The studies that supposedly show its effects forget to subtract the effect of doing nothing, that is to say a placebo only makes you think you feel better.
      Now…
      If you believe you can prove me wrong, by all means submit your arguments.

      • So true, but nuance seems to be an unknown understanding by most writers on this blog. This trait unfortunately seems to be a requirement in order to make a point.
        True: chiropractors have a good education, but often overestimate their ability to ‘cure’
        True: chiropractors are well equipped to examine and treat mechanical disorders. These changes in the proprioceptive system are often accompanied by changes in the autonomic system, accounting for ‘weird and wonderfull’ systemic changes.
        True: chiropractors do use placebo in a very effective way. If it helps the patient why not?
        Chiropractors effect the nerveus system effectively via biomechanisch, through SMT, muscle techniques, excersise, activator, traction techniques etc…. it actually is very simple. Chiropractic is not solely synonymous with SMT.
        Fact: the profession (like any other profession) partly consists of extremists. They do not represent the vast majority (like IS does not represent Islam).
        Fact: excersize is the most important prerequisite for musculoskeletal health. Chiropractic facilitates and helps to maintain and maximise this ability to excersize.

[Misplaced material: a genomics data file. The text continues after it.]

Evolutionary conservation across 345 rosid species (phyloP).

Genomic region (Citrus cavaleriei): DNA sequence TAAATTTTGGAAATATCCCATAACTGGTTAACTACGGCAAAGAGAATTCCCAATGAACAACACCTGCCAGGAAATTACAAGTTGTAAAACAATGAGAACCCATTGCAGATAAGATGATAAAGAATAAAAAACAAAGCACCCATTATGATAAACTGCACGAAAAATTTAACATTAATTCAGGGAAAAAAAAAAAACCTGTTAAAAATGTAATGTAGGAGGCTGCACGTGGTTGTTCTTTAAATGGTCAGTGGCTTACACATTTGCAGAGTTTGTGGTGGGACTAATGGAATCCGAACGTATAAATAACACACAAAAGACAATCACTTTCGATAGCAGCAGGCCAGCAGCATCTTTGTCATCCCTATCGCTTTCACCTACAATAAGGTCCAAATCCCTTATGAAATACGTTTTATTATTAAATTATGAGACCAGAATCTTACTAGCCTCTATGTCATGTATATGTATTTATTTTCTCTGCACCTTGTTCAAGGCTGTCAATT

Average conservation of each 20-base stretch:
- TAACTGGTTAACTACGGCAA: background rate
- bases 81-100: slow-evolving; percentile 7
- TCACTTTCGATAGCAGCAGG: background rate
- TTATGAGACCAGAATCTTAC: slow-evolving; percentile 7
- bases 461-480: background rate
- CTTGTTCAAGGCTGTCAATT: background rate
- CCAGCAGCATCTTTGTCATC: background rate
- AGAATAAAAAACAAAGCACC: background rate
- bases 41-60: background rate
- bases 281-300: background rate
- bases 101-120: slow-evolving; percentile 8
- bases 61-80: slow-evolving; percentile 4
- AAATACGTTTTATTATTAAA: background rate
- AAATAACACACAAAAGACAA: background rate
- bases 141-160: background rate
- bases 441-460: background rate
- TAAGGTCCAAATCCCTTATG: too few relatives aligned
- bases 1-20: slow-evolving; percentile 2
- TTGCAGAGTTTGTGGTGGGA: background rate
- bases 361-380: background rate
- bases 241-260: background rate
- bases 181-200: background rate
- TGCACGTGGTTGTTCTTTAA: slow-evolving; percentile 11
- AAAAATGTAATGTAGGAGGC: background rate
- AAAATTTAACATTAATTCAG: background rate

• @JG: Fact: Absolutely nothing you said represents anything but your personal opinion(s), nothing remotely resembling a fact.
          Fact: Chiropractors do not effect the nervous system any more than a slap on the back, a trip off a curb or getting in or out of bed. Your dogma don’t make it so…
          Fact: Chiropractors are not well equipped to examine and treat mechanical problems since their education is replete in nonsensical dogma regarding palpation, leg checks, AK and reduction of subluxations (or the equally spurious fixations or “facilitated segments).
          Fact: many if not most painful intervertebral segments are hyper-mobile…a feature likely demonstrating valid and reliable tests (something unavailable regarding hypo-mobile subluxations).
          Fact: non-specific back pain is ALL they could ever treat…by it’s very definition it has no particular diagnosable features…..excepting the ones each pseudoscientist assigns it.
          Fact: exercise has never been proven to be a pre-requisite to MSK health.
          Perhaps you may want to examine your nuisance and critical thinking skills?

          • Michael Kenny, your unreferenced diatribe shows that you have no understanding of the Neurodynamics of vertebral dysfunction. Good authors for you to start reading would include Haldeman, Beck, Jull, Bogduk, Stoddard, Terrett, Haavik, just to name a few. Until you become more familiar with the whole concept and theories behind the neurophysiology of spinal dysfunction and appropriate methods of treatment, you will remain blind in your ignorance. No one has shown a more appropriate method of management of low back pain than spinal manual therapy, do you know of something better?
            How many physiotherapist does it take to change a light bulb?
            None, because physiotherapists cannot change anything.

      • @ Bjorn

        Are placebo effects the same as contextual effects i.e. empathy, attentive listening etc.

      • Bjorn Geir. This is anecdotal and unreferenced rubbish. Please do better next time.

  • Physicians and others, It demonstrates a significant lack of intellectual honesty and integrity assassinating the messenger because you happen to disagree with the message. Resorting to adolescent bullying and name calling demonstrates even less. Dr. Patrick